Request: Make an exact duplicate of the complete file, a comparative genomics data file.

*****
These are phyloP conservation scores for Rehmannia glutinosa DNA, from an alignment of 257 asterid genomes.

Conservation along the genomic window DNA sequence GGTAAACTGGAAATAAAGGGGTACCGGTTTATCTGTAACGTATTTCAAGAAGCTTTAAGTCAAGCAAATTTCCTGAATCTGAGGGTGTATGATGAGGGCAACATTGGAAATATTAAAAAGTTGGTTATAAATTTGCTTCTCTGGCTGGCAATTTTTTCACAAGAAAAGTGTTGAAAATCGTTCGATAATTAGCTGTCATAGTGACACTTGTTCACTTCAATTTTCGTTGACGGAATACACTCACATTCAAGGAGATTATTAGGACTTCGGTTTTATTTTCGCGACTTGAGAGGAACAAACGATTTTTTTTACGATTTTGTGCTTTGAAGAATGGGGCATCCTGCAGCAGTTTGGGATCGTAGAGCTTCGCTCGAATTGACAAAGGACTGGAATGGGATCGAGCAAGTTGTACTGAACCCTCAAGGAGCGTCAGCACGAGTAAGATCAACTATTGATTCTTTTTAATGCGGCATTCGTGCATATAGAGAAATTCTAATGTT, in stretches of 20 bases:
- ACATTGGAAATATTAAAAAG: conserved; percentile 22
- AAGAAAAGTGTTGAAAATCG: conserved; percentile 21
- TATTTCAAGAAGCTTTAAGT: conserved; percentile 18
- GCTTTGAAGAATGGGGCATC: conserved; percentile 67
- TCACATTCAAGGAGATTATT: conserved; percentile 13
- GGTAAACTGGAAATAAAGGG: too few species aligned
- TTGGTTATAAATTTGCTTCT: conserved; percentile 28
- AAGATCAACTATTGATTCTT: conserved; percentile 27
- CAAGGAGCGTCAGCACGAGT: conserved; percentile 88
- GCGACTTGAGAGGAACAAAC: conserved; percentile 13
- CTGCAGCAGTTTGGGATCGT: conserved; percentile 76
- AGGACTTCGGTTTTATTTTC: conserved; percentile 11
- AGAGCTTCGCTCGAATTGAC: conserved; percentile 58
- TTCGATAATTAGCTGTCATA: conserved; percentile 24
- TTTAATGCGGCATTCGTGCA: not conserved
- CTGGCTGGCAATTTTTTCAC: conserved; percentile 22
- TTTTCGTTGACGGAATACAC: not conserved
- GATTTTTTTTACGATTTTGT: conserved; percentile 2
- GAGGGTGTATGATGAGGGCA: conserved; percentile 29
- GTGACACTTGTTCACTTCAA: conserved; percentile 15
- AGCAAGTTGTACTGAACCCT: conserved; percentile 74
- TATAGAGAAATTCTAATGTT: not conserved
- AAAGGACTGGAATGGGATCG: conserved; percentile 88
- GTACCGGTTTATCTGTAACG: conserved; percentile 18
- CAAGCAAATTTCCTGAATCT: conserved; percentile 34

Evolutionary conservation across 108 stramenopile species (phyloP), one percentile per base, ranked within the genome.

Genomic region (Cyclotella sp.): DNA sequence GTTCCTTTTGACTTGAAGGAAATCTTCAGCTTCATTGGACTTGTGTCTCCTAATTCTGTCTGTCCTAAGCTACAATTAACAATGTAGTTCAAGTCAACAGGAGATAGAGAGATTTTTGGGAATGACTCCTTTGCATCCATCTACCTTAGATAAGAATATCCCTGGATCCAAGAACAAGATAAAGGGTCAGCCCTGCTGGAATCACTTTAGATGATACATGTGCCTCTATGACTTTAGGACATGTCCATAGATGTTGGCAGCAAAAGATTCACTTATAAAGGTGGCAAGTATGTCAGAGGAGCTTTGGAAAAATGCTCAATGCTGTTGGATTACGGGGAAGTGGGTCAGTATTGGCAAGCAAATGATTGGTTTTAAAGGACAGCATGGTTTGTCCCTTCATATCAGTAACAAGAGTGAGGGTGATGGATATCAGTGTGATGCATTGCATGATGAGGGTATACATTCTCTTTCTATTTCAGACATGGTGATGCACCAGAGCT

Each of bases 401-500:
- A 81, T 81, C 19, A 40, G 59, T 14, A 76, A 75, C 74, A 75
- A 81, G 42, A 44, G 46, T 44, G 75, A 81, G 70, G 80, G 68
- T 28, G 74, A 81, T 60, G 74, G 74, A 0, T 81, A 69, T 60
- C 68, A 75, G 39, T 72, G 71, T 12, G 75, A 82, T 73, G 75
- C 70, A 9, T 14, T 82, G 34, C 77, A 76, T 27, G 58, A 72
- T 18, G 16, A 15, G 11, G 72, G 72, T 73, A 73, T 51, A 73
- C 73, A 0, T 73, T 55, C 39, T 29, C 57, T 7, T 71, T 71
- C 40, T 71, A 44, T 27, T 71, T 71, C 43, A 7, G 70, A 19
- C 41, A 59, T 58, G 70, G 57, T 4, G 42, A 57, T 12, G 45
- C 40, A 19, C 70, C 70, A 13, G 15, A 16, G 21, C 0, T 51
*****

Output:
These are phyloP conservation scores for Rehmannia glutinosa DNA, from an alignment of 257 asterid genomes.

Conservation along the genomic window DNA sequence GGTAAACTGGAAATAAAGGGGTACCGGTTTATCTGTAACGTATTTCAAGAAGCTTTAAGTCAAGCAAATTTCCTGAATCTGAGGGTGTATGATGAGGGCAACATTGGAAATATTAAAAAGTTGGTTATAAATTTGCTTCTCTGGCTGGCAATTTTTTCACAAGAAAAGTGTTGAAAATCGTTCGATAATTAGCTGTCATAGTGACACTTGTTCACTTCAATTTTCGTTGACGGAATACACTCACATTCAAGGAGATTATTAGGACTTCGGTTTTATTTTCGCGACTTGAGAGGAACAAACGATTTTTTTTACGATTTTGTGCTTTGAAGAATGGGGCATCCTGCAGCAGTTTGGGATCGTAGAGCTTCGCTCGAATTGACAAAGGACTGGAATGGGATCGAGCAAGTTGTACTGAACCCTCAAGGAGCGTCAGCACGAGTAAGATCAACTATTGATTCTTTTTAATGCGGCATTCGTGCATATAGAGAAATTCTAATGTT, in stretches of 20 bases:
- ACATTGGAAATATTAAAAAG: conserved; percentile 22
- AAGAAAAGTGTTGAAAATCG: conserved; percentile 21
- TATTTCAAGAAGCTTTAAGT: conserved; percentile 18
- GCTTTGAAGAATGGGGCATC: conserved; percentile 67
- TCACATTCAAGGAGATTATT: conserved; percentile 13
- GGTAAACTGGAAATAAAGGG: too few species aligned
- TTGGTTATAAATTTGCTTCT: conserved; percentile 28
- AAGATCAACTATTGATTCTT: conserved; percentile 27
- CAAGGAGCGTCAGCACGAGT: conserved; percentile 88
- GCGACTTGAGAGGAACAAAC: conserved; percentile 13
- CTGCAGCAGTTTGGGATCGT: conserved; percentile 76
- AGGACTTCGGTTTTATTTTC: conserved; percentile 11
- AGAGCTTCGCTCGAATTGAC: conserved; percentile 58
- TTCGATAATTAGCTGTCATA: conserved; percentile 24
- TTTAATGCGGCATTCGTGCA: not conserved
- CTGGCTGGCAATTTTTTCAC: conserved; percentile 22
- TTTTCGTTGACGGAATACAC: not conserved
- GATTTTTTTTACGATTTTGT: conserved; percentile 2
- GAGGGTGTATGATGAGGGCA: conserved; percentile 29
- GTGACACTTGTTCACTTCAA: conserved; percentile 15
- AGCAAGTTGTACTGAACCCT: conserved; percentile 74
- TATAGAGAAATTCTAATGTT: not conserved
- AAAGGACTGGAATGGGATCG: conserved; percentile 88
- GTACCGGTTTATCTGTAACG: conserved; percentile 18
- CAAGCAAATTTCCTGAATCT: conserved; percentile 34

Evolutionary conservation across 108 stramenopile species (phyloP), one percentile per base, ranked within the genome.

Genomic region (Cyclotella sp.): DNA sequence GTTCCTTTTGACTTGAAGGAAATCTTCAGCTTCATTGGACTTGTGTCTCCTAATTCTGTCTGTCCTAAGCTACAATTAACAATGTAGTTCAAGTCAACAGGAGATAGAGAGATTTTTGGGAATGACTCCTTTGCATCCATCTACCTTAGATAAGAATATCCCTGGATCCAAGAACAAGATAAAGGGTCAGCCCTGCTGGAATCACTTTAGATGATACATGTGCCTCTATGACTTTAGGACATGTCCATAGATGTTGGCAGCAAAAGATTCACTTATAAAGGTGGCAAGTATGTCAGAGGAGCTTTGGAAAAATGCTCAATGCTGTTGGATTACGGGGAAGTGGGTCAGTATTGGCAAGCAAATGATTGGTTTTAAAGGACAGCATGGTTTGTCCCTTCATATCAGTAACAAGAGTGAGGGTGATGGATATCAGTGTGATGCATTGCATGATGAGGGTATACATTCTCTTTCTATTTCAGACATGGTGATGCACCAGAGCT

Each of bases 401-500:
- A 81, T 81, C 19, A 40, G 59, T 14, A 76, A 75, C 74, A 75
- A 81, G 42, A 44, G 46, T 44, G 75, A 81, G 70, G 80, G 68
- T 28, G 74, A 81, T 60, G 74, G 74, A 0, T 81, A 69, T 60
- C 68, A 75, G 39, T 72, G 71, T 12, G 75, A 82, T 73, G 75
- C 70, A 9, T 14, T 82, G 34, C 77, A 76, T 27, G 58, A 72
- T 18, G 16, A 15, G 11, G 72, G 72, T 73, A 73, T 51, A 73
- C 73, A 0, T 73, T 55, C 39, T 29, C 57, T 7, T 71, T 71
- C 40, T 71, A 44, T 27, T 71, T 71, C 43, A 7, G 70, A 19
- C 41, A 59, T 58, G 70, G 57, T 4, G 42, A 57, T 12, G 45
- C 40, A 19, C 70, C 70, A 13, G 15, A 16, G 21, C 0, T 51